• Then apply physical or chemical mutagen and
    selection pressure to culture
  • Regeneration of whole plants from surviving cells
  • Fig
  • It Important alternative of creation of
    additional genetic variability in crops where
    tissue culture and regeneration system has been
    established
  • Somaclonal mutants can be enriched during in
    vitro culture include
  • - Resistance to disease and herbicides
  • Tolerance to environmental stress and chemical
    stress
  • Increased seedling vigor in lettuce
  • Joint less pedicels in tomato
  • Increase production of secondary metabolites
  • New varieties have been developed through
    somaclonal variation in tomato, sugar cane,
    celery, Brassica, sorghum
  • Synthetic / Artificial Seeds
  • Synthetic or artificial seeds are somatic
    embryos engineered for use in the commercial
    propagation of plants

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  • These techniques have been further developed for
    the production of plants from embryos developed
    by non-sexual methods (haploid production
    discussed later)
  • Very useful technology where
  • True seeds are not used or readily available for
    multiplication (e.g. potato)
  • hybrid plants (e.g. hybrid rice)
  • Vegetatively propagated plants are more prone to
    infections (e.g. day lily, garlic, potato,
    sugarcane, sweet potato, grape and mango).
  • Synthetic seeds are also useful for
    multiplication of
  • Genetically engineered plants (transgenic plants)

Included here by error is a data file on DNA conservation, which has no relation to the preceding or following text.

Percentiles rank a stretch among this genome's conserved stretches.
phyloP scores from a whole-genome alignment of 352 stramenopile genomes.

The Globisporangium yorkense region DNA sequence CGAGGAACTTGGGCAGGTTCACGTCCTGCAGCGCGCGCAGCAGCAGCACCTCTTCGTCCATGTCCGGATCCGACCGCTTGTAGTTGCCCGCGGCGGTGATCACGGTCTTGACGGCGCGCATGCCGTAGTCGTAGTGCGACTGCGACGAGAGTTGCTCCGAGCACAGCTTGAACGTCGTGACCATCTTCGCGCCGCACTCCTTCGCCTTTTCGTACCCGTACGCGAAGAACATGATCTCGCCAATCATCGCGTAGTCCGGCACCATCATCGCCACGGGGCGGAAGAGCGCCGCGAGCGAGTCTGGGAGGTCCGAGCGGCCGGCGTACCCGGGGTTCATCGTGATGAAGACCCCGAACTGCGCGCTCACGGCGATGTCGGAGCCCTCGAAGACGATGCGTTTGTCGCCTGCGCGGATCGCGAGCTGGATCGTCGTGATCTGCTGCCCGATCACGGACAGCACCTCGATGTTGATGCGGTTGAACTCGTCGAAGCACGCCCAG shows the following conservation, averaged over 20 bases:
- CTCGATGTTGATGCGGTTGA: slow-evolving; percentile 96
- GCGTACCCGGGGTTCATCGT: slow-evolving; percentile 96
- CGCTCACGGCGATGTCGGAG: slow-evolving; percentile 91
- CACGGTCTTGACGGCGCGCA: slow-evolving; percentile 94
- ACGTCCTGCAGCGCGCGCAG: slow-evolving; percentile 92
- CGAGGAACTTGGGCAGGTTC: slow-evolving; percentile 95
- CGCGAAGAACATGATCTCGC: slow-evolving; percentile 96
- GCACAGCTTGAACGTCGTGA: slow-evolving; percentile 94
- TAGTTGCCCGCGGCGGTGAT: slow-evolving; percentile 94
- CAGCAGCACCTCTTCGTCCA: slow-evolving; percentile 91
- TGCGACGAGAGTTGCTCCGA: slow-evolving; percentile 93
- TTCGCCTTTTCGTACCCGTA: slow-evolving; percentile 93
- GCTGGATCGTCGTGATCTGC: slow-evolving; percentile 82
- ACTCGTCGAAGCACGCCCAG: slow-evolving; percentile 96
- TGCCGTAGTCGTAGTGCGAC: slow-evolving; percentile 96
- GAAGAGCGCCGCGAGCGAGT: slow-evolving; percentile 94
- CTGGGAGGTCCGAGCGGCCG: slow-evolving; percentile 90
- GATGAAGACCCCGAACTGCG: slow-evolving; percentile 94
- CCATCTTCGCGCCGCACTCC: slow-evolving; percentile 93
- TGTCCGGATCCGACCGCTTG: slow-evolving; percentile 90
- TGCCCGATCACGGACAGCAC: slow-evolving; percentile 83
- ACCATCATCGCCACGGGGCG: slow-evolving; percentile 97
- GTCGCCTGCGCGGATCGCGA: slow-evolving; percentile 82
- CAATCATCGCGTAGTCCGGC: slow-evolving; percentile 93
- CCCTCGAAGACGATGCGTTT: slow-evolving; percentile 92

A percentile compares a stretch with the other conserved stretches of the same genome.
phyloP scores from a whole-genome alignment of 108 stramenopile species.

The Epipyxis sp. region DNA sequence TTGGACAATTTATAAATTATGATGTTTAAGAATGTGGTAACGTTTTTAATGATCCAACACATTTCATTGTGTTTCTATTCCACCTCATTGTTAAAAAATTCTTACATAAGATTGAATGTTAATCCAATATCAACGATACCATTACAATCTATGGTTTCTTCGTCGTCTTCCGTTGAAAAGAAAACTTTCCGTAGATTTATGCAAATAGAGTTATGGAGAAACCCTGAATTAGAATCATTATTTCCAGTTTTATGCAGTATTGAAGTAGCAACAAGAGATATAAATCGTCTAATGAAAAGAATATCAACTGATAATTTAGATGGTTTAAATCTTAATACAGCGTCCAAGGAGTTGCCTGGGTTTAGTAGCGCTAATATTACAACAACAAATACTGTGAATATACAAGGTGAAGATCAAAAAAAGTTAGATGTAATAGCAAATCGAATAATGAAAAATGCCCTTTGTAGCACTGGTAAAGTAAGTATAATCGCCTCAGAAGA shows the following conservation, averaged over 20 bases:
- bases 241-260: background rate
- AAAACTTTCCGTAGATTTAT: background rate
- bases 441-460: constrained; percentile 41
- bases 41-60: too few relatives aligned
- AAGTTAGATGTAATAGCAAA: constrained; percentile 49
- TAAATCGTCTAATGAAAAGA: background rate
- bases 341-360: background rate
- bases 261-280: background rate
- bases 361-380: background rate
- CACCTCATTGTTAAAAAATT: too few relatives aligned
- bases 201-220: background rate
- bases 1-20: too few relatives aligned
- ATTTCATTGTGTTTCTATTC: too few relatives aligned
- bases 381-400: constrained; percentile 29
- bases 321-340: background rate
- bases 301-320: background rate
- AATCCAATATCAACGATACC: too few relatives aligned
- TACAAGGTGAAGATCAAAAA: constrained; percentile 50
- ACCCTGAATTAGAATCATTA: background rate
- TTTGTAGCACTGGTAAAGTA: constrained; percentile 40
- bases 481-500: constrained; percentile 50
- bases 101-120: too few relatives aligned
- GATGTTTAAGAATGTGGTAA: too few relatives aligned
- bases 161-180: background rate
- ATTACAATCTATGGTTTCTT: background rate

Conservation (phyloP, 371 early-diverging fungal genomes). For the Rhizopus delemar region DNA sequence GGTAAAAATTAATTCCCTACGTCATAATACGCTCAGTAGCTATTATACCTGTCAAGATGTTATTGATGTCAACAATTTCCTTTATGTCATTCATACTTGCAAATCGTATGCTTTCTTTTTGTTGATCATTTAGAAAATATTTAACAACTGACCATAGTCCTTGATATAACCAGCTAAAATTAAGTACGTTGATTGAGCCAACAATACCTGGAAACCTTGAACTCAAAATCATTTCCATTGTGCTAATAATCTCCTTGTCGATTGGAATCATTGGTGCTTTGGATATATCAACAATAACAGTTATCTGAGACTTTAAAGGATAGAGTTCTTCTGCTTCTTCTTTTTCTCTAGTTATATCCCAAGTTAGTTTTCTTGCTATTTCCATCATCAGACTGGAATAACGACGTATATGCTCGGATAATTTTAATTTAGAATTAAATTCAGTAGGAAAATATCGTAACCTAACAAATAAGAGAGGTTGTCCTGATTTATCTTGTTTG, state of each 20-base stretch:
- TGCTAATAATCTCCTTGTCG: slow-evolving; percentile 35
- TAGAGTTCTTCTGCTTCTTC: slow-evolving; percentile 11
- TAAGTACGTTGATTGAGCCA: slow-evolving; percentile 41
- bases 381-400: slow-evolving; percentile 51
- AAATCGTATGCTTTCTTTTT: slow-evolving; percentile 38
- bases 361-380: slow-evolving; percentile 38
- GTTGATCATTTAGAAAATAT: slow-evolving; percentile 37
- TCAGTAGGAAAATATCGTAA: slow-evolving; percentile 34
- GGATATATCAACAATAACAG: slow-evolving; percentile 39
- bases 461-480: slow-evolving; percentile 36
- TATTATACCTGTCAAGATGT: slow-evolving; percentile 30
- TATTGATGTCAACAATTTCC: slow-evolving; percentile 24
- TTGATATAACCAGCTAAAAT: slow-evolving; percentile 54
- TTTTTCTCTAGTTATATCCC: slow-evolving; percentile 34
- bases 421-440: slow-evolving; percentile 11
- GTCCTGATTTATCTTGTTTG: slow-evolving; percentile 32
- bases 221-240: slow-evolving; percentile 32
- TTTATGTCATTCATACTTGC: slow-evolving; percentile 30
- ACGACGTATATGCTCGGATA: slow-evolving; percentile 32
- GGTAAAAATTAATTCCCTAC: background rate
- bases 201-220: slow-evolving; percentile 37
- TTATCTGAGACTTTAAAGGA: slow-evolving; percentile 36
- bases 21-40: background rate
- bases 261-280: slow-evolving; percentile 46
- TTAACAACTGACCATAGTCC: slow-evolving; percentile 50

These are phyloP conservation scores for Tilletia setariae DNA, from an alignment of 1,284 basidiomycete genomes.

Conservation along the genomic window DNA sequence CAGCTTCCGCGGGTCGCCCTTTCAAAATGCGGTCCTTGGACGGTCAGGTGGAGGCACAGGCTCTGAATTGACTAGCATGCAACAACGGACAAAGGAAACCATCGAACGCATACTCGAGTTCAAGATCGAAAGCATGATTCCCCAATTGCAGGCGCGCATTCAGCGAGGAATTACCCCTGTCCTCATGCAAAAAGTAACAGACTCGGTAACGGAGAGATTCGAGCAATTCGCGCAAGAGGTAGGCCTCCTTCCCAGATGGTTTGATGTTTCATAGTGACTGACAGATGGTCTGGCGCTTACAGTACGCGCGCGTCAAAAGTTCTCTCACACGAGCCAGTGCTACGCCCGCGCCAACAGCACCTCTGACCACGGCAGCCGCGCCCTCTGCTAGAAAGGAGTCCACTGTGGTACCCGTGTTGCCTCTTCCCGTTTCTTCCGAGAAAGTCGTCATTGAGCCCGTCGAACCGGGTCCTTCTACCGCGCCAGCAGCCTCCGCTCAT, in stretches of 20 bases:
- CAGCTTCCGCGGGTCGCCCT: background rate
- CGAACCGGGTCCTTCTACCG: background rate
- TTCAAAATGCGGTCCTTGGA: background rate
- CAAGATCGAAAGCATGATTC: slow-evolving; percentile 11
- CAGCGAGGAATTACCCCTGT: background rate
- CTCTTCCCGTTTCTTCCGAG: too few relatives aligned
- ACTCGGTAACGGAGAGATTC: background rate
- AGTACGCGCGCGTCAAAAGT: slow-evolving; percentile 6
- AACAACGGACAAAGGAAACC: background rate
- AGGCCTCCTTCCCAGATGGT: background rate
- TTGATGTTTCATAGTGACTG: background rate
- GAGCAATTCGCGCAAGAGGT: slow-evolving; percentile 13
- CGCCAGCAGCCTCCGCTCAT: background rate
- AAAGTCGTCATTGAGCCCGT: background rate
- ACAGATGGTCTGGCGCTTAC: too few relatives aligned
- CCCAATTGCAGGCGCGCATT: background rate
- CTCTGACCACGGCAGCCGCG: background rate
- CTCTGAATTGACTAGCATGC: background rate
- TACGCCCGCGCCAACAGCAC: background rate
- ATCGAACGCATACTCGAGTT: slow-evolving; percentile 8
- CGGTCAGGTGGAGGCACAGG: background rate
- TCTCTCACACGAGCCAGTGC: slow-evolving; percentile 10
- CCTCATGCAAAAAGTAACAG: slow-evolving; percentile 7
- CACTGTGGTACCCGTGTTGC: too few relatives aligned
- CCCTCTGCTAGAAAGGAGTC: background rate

• Somatic and cytoplasmic hybrids (obtained through
    protoplast fusion techniques)
  • Sterile and unstable genotypes
  • preservation of desirable elite genotypes
  • Embryo Culture
  • Embryo culture developed from the need to rescue
    embryos (embryo rescue) from wide crosses where
    fertilization occurred, but embryo development
    did not occur

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Somatic embryos encapsulated in gel
29
  • These techniques have been further developed for
    the production of plants from embryos developed
    by non-sexual methods (haploid production
    discussed later)
  • It is use to
  • rescue F1 hybrid from a wide cross
  • overcome seed dormancy, usually with addition of
    hormone to media (GA)
  • overcome immaturity in seed
  • speed generations in a breeding program
  • rescue a cross or self (valuable genotype) from
    dead or dying plant
  • Fig
  • Haploid Plant Production
  • Anther culture/Microspore culture - culturing of
    anthers or pollen grains (microspores) - derive a
    mature plant from a single microspore
  • Fig
  • Ovule culture - culturing of unfertilized ovules
    (macrospores)
  • Effective for crops that do not yet have an
    efficient microspore culture system. For example
    Melon, onion

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Anther/Microspore Culture
32
Anther Culture
33
  • What do you do with the haploid?
  • Weak, sterile plant
  • Usually want to double the chromosomes, creating
    a di-haploid plant with normal growth and
    fertility
  • Chromosomes can be doubled by
  • Colchicine treatment
  • Spontaneous doubling
  • Tends to occur in all haploids at varying levels
  • Many systems rely on it, using visual observation
    to detect spontaneous di-haploids